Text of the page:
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Shape up or ship out?

Much attention has been given to the particular health consequences of so-called central (upper body) obesity, as measured by the waist-to-hip ration (WHR), for example. Among the increased risk factors of central obesity are diabetes, coronary heart disease, and stroke. Another important measurement is the body mass index (BMI), which measures overall obesity. Until now, health promoters have been less concerned with the consequences of an elevated BMI that is not associated with and elevated WHR.

A Canadian study reported in the December 27, 1995, Journal of the American Medical Association sought to determine the extent to which persons who are overweight overall, but whose waist-to-hip ratios are within acceptable limits, might be subject to the same or other health risks.

The researchers used the Manitoba Heart Health Survey (MHHS) to interview and later examine clinically 2,792 adults aged 18 to 74 years. (The MHHS was part of a national study that examined the prevalence and distribution patterns of cardiovascular risk factors and assessed the level of knowledge of cardiovascular health among Canadians.) The survey included an interviewer-administered risk factor questionnaire a self-administered nutrition questionnaire, and clinical and laboratory studies.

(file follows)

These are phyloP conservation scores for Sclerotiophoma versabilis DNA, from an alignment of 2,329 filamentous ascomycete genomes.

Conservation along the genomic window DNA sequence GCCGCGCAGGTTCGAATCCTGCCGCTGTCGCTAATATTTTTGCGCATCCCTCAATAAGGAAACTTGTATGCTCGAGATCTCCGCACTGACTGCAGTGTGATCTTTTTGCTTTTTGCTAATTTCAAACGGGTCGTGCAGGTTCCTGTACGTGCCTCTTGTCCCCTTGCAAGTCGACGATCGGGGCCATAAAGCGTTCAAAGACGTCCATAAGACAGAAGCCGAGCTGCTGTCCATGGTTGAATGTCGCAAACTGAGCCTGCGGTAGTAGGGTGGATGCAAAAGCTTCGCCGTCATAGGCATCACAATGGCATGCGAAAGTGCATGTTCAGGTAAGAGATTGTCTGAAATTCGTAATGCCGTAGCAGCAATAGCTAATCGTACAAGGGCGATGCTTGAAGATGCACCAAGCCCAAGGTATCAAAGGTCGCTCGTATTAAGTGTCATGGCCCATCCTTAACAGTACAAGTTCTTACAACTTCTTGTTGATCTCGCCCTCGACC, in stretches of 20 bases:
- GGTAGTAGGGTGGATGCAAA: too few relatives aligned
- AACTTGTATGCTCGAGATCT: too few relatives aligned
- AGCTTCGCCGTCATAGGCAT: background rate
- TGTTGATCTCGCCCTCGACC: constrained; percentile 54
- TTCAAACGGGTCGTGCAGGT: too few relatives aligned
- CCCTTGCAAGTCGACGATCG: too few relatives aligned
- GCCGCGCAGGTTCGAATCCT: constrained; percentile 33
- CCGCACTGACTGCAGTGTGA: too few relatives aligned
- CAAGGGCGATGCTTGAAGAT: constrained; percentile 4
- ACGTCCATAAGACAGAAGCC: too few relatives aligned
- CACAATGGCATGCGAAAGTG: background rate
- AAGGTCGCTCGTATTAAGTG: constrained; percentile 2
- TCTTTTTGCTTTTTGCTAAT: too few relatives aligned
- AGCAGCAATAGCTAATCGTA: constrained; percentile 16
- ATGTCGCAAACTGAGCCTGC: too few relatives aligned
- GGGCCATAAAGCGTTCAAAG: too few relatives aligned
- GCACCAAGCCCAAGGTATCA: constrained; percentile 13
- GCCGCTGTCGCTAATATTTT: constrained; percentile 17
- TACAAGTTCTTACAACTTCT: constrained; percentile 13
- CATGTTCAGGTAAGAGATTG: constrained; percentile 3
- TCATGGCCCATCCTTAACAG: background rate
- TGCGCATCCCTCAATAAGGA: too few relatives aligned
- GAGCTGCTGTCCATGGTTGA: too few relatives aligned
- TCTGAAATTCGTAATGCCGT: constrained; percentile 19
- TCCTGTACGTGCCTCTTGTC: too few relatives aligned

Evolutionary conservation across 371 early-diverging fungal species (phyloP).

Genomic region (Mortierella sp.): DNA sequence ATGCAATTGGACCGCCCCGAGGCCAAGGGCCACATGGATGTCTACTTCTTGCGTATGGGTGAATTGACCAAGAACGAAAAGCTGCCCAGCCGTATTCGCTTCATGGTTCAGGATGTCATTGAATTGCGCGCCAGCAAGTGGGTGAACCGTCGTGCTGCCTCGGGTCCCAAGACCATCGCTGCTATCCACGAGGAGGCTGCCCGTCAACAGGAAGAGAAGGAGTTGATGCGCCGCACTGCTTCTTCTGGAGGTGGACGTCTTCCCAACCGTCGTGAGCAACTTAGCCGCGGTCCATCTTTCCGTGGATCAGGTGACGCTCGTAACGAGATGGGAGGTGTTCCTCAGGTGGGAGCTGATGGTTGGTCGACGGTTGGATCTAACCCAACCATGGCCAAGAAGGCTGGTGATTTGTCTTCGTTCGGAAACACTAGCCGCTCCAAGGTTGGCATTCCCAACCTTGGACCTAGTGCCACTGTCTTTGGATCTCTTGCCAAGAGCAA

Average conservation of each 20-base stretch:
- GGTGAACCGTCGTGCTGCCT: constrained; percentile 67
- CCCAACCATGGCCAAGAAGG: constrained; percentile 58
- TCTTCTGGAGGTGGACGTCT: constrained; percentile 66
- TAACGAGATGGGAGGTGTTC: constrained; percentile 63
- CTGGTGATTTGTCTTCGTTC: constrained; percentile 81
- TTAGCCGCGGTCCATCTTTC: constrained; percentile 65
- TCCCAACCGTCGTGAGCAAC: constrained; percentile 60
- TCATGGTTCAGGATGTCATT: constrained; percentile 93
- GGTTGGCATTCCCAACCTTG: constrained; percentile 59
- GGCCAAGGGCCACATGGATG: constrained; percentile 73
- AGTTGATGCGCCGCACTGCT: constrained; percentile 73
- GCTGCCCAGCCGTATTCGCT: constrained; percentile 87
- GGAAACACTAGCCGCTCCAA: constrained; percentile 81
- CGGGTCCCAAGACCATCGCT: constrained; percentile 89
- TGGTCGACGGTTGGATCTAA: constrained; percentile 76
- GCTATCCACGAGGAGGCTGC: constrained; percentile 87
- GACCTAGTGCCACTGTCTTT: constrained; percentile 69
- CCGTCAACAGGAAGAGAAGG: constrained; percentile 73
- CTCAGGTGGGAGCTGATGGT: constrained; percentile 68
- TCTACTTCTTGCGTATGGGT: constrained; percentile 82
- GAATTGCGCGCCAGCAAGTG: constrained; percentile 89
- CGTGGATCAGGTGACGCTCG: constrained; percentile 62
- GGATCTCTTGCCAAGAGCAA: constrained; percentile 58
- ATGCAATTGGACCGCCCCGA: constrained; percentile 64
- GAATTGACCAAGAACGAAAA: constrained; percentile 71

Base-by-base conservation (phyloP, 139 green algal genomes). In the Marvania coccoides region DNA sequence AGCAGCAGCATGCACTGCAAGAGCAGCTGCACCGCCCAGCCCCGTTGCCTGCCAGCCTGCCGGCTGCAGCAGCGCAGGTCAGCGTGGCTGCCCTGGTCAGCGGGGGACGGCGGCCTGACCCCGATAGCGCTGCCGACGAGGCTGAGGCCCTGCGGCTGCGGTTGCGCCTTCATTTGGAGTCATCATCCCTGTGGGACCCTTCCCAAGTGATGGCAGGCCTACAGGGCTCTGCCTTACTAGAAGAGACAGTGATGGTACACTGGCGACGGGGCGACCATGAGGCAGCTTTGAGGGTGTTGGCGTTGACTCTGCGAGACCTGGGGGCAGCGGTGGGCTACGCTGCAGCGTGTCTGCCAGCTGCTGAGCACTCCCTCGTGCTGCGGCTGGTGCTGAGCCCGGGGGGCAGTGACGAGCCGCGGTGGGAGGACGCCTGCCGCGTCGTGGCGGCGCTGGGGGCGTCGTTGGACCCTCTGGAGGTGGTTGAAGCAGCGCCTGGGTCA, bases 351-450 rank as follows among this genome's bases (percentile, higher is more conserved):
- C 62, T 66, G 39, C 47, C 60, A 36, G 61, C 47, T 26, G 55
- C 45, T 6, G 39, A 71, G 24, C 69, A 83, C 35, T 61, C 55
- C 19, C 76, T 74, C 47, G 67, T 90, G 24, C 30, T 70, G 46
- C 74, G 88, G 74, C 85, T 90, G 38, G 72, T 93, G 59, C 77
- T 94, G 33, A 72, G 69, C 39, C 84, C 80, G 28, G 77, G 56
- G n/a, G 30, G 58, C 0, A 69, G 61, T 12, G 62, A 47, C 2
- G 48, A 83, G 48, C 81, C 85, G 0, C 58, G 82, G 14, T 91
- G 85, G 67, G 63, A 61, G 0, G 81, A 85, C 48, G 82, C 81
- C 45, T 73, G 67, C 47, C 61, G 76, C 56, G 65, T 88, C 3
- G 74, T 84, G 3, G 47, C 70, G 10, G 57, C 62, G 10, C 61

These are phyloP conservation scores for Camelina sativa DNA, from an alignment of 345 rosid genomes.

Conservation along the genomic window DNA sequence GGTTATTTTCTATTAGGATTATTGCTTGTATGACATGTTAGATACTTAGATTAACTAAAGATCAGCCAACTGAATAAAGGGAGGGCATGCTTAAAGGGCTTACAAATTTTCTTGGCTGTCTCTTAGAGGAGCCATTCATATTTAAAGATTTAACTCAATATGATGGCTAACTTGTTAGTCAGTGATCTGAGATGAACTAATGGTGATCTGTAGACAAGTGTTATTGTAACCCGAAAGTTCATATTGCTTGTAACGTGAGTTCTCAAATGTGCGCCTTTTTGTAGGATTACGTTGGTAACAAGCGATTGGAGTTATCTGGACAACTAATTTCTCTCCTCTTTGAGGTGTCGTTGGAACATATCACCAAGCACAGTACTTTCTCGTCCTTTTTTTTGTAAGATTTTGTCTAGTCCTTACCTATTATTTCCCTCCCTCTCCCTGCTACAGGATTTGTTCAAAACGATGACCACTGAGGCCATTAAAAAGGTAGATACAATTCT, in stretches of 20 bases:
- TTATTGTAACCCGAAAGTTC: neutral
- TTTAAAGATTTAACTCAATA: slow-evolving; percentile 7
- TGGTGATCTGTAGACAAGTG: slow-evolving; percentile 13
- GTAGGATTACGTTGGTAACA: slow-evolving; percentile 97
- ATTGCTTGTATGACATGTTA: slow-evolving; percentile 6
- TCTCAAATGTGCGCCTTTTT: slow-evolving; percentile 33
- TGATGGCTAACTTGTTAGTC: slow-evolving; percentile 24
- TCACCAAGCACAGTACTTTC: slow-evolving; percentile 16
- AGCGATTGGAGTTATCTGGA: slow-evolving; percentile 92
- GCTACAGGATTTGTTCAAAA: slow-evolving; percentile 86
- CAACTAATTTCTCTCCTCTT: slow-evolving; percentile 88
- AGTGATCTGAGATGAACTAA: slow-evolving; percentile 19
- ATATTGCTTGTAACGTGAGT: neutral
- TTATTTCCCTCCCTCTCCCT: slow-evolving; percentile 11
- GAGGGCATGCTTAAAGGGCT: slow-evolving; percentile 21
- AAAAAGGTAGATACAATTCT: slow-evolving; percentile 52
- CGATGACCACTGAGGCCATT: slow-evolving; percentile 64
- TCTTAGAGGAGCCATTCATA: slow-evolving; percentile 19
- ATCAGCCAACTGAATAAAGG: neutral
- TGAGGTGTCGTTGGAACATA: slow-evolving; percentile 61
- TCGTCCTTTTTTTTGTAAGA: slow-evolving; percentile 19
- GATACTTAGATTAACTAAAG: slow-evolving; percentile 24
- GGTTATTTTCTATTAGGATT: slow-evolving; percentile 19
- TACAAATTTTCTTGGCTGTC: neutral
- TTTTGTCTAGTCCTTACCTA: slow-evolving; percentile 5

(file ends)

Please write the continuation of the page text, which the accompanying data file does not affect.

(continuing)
In overweight men with normal waist-to-hip ratios, the patterns of blood pressure, cholesterol levels, and fasting food sugar were significantly worse than those in nonobese men--and except for blood sugar levels, their risk patterns were as unfavorable as those of men with high WHRs. In overweight women with normal WHRs, on the other hand, only diastolic blooded pressure was significantly worse than in women with elevated WHRs.

The researchers concluded that BMI as an overall measure of obesity is as important as, and sometimes more important than, WHR in predicting risks from obesity. They therefore stress the importance of nutritional and behavioral counseling for obese persons, even if the risk for some noncentrally obese persons maybe less than for those with elevated WHRs.
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Title Annotation:adapted from the Journal of the American Medical Association, December 27, 1995; upper body obesity risk factors
Author:Brown, Edwin W.
Publication:Medical Update
Date:Feb 1, 1996
Words:314
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